Representing and reasoning with events from natural language
Linguistic categories such as progressives, perfectives, tense and temporal adverbials are at the heart of our ability to describe events in natural language. Following on from the work of Moens and Steedman and the later work of Kent, we have identified a fragment of an interval tense logic of Halpern and Shoham that is expressive enough to represent the temporal readings of many simple sentences involving the linguistic categories listed above, and computable enough for entailment checking to be manageable in a reasonable time scale. We show how one can model the semantics of formulae from the fragment using simple timelines and how one can support entailment checking by comparing timelines using a simple algorithm.
Keywordstemporal reasoning natural language understanding
Unable to display preview. Download preview PDF.
- 1.James Allen. Towards a general theory of action and time. Artificial Intelligence, 23(2):123–154, 1984.Google Scholar
- 2.James Allen and George Ferguson. Actions and events in interval temporal logic. Technical Report 521, University of Rochester, 1994.Google Scholar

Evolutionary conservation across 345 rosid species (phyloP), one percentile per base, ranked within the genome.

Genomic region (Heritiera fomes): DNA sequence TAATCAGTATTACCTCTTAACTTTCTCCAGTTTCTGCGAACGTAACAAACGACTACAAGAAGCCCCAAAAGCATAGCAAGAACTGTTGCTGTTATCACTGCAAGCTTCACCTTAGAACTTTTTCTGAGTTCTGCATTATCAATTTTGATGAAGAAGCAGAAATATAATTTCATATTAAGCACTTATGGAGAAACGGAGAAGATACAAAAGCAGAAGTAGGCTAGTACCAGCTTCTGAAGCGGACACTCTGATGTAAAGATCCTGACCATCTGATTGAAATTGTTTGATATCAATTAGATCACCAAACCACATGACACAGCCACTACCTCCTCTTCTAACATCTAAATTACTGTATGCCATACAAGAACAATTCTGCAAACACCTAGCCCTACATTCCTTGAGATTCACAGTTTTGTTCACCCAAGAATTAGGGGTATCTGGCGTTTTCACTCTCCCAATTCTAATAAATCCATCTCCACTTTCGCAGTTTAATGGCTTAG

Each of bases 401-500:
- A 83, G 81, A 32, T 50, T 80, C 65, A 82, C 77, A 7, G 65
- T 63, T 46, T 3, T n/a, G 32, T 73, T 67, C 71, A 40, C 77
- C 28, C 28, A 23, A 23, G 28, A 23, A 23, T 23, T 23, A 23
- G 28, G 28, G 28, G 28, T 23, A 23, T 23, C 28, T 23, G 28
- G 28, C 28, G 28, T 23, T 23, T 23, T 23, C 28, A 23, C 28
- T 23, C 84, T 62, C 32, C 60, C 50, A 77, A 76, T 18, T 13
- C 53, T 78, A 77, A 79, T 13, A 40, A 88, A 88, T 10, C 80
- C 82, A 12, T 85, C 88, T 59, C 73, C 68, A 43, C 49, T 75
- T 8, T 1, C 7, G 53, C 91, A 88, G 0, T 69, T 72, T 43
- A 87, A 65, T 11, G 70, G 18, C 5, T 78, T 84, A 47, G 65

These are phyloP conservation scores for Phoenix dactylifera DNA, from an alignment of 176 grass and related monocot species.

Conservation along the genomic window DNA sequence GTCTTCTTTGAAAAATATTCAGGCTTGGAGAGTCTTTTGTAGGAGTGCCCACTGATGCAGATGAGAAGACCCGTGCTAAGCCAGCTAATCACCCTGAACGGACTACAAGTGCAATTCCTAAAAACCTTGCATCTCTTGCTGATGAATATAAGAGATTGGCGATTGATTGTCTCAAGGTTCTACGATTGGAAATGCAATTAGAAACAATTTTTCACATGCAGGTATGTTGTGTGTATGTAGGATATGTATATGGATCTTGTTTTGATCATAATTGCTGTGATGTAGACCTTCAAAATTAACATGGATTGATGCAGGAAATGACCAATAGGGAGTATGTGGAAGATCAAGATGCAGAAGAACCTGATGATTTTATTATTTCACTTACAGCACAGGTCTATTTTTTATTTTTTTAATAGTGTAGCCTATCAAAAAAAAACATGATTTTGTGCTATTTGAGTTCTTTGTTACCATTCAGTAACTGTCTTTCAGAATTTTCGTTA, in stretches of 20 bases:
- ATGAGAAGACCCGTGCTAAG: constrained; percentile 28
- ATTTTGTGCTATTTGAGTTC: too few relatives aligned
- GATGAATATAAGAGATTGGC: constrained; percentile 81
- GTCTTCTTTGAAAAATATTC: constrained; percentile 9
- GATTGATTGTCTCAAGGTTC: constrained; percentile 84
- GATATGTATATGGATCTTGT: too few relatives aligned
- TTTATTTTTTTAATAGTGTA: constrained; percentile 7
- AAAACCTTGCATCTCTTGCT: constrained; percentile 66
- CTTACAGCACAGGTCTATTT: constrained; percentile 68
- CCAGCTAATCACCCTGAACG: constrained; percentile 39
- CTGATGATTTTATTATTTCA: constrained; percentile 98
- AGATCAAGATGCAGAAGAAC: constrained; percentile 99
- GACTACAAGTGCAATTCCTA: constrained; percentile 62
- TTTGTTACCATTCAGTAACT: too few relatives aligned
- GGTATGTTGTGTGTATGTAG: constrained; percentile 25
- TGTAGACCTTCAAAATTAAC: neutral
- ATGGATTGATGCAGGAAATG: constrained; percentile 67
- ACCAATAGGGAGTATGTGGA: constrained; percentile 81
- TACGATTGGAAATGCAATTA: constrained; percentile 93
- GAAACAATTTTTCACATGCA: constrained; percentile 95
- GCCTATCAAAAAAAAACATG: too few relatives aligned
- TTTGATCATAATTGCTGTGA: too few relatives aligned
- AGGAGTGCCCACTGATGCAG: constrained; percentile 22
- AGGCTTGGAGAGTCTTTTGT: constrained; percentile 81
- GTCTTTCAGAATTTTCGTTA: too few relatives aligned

- 3.Joseph Halpern and Yoav Shoham. A propositional modal logic of time intervals. In Proceedings of Symposium on Logic in Computer Science, pages 279–292, Cambridge, Massachusetts, June 16–18, 1986.Google Scholar
- 4.Stuart Kent. Modelling Events from Natural Language. PhD thesis, Imperial College, London, 1993.Google Scholar
- 5.Alex Lascarides. A Formal Semantic Theory of the Progressive. PhD thesis, University of Edinburgh, 1988.Google Scholar
- 6.Marc Moens. Tense, Aspect and Temporal Reference. PhD thesis, University of Edinburgh, 1987.Google Scholar
- 7.Marc Moens and Mark Steedman. Temporal ontology and temporal reference. Computational Linguistics 14, pages 15–28, 1988.Google Scholar
- 8.Yde Venema. Expressiveness and completeness of an interval tense logic. Notre Dame Journal of Formal Logic, 31(4):529–547, 1990.Google Scholar
- 9.Henk Verkuyl. A theory of aspectuality. Cambridge University Press, 1993.Google Scholar